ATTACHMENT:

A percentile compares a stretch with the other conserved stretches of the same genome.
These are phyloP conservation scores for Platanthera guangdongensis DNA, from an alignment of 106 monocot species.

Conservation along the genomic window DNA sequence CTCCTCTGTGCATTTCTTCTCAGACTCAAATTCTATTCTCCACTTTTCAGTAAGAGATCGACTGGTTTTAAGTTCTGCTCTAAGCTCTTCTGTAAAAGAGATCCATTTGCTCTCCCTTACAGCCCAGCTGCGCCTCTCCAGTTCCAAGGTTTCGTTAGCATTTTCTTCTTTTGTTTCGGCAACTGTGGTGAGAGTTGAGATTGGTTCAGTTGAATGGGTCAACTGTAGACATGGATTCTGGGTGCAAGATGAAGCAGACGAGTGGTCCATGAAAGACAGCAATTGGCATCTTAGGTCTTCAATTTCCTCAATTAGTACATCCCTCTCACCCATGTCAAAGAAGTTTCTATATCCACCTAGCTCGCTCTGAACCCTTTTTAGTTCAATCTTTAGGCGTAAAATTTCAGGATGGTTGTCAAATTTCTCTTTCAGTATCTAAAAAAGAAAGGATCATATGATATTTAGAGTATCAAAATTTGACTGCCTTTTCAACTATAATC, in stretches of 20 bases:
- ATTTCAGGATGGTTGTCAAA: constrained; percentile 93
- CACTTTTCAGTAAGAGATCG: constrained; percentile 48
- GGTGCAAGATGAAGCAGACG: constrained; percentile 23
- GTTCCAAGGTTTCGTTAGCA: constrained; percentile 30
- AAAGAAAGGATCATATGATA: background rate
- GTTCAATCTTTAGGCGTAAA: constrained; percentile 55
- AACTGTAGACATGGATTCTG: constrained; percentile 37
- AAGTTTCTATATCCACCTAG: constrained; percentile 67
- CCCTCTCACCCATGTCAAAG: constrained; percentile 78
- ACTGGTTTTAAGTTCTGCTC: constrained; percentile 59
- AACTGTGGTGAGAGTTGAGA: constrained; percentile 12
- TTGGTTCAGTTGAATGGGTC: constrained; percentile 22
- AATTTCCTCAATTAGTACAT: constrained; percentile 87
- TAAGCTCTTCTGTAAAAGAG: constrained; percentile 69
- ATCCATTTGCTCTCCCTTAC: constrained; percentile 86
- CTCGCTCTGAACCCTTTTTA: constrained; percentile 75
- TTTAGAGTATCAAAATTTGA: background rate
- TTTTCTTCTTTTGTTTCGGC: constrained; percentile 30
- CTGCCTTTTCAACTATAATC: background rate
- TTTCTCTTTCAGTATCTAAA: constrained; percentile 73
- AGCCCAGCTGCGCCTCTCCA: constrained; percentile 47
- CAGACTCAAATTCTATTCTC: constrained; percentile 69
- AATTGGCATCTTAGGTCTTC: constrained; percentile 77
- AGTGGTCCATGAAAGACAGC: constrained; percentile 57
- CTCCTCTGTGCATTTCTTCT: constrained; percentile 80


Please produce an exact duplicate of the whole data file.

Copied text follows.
A percentile compares a stretch with the other conserved stretches of the same genome.
These are phyloP conservation scores for Platanthera guangdongensis DNA, from an alignment of 106 monocot species.

Conservation along the genomic window DNA sequence CTCCTCTGTGCATTTCTTCTCAGACTCAAATTCTATTCTCCACTTTTCAGTAAGAGATCGACTGGTTTTAAGTTCTGCTCTAAGCTCTTCTGTAAAAGAGATCCATTTGCTCTCCCTTACAGCCCAGCTGCGCCTCTCCAGTTCCAAGGTTTCGTTAGCATTTTCTTCTTTTGTTTCGGCAACTGTGGTGAGAGTTGAGATTGGTTCAGTTGAATGGGTCAACTGTAGACATGGATTCTGGGTGCAAGATGAAGCAGACGAGTGGTCCATGAAAGACAGCAATTGGCATCTTAGGTCTTCAATTTCCTCAATTAGTACATCCCTCTCACCCATGTCAAAGAAGTTTCTATATCCACCTAGCTCGCTCTGAACCCTTTTTAGTTCAATCTTTAGGCGTAAAATTTCAGGATGGTTGTCAAATTTCTCTTTCAGTATCTAAAAAAGAAAGGATCATATGATATTTAGAGTATCAAAATTTGACTGCCTTTTCAACTATAATC, in stretches of 20 bases:
- ATTTCAGGATGGTTGTCAAA: constrained; percentile 93
- CACTTTTCAGTAAGAGATCG: constrained; percentile 48
- GGTGCAAGATGAAGCAGACG: constrained; percentile 23
- GTTCCAAGGTTTCGTTAGCA: constrained; percentile 30
- AAAGAAAGGATCATATGATA: background rate
- GTTCAATCTTTAGGCGTAAA: constrained; percentile 55
- AACTGTAGACATGGATTCTG: constrained; percentile 37
- AAGTTTCTATATCCACCTAG: constrained; percentile 67
- CCCTCTCACCCATGTCAAAG: constrained; percentile 78
- ACTGGTTTTAAGTTCTGCTC: constrained; percentile 59
- AACTGTGGTGAGAGTTGAGA: constrained; percentile 12
- TTGGTTCAGTTGAATGGGTC: constrained; percentile 22
- AATTTCCTCAATTAGTACAT: constrained; percentile 87
- TAAGCTCTTCTGTAAAAGAG: constrained; percentile 69
- ATCCATTTGCTCTCCCTTAC: constrained; percentile 86
- CTCGCTCTGAACCCTTTTTA: constrained; percentile 75
- TTTAGAGTATCAAAATTTGA: background rate
- TTTTCTTCTTTTGTTTCGGC: constrained; percentile 30
- CTGCCTTTTCAACTATAATC: background rate
- TTTCTCTTTCAGTATCTAAA: constrained; percentile 73
- AGCCCAGCTGCGCCTCTCCA: constrained; percentile 47
- CAGACTCAAATTCTATTCTC: constrained; percentile 69
- AATTGGCATCTTAGGTCTTC: constrained; percentile 77
- AGTGGTCCATGAAAGACAGC: constrained; percentile 57
- CTCCTCTGTGCATTTCTTCT: constrained; percentile 80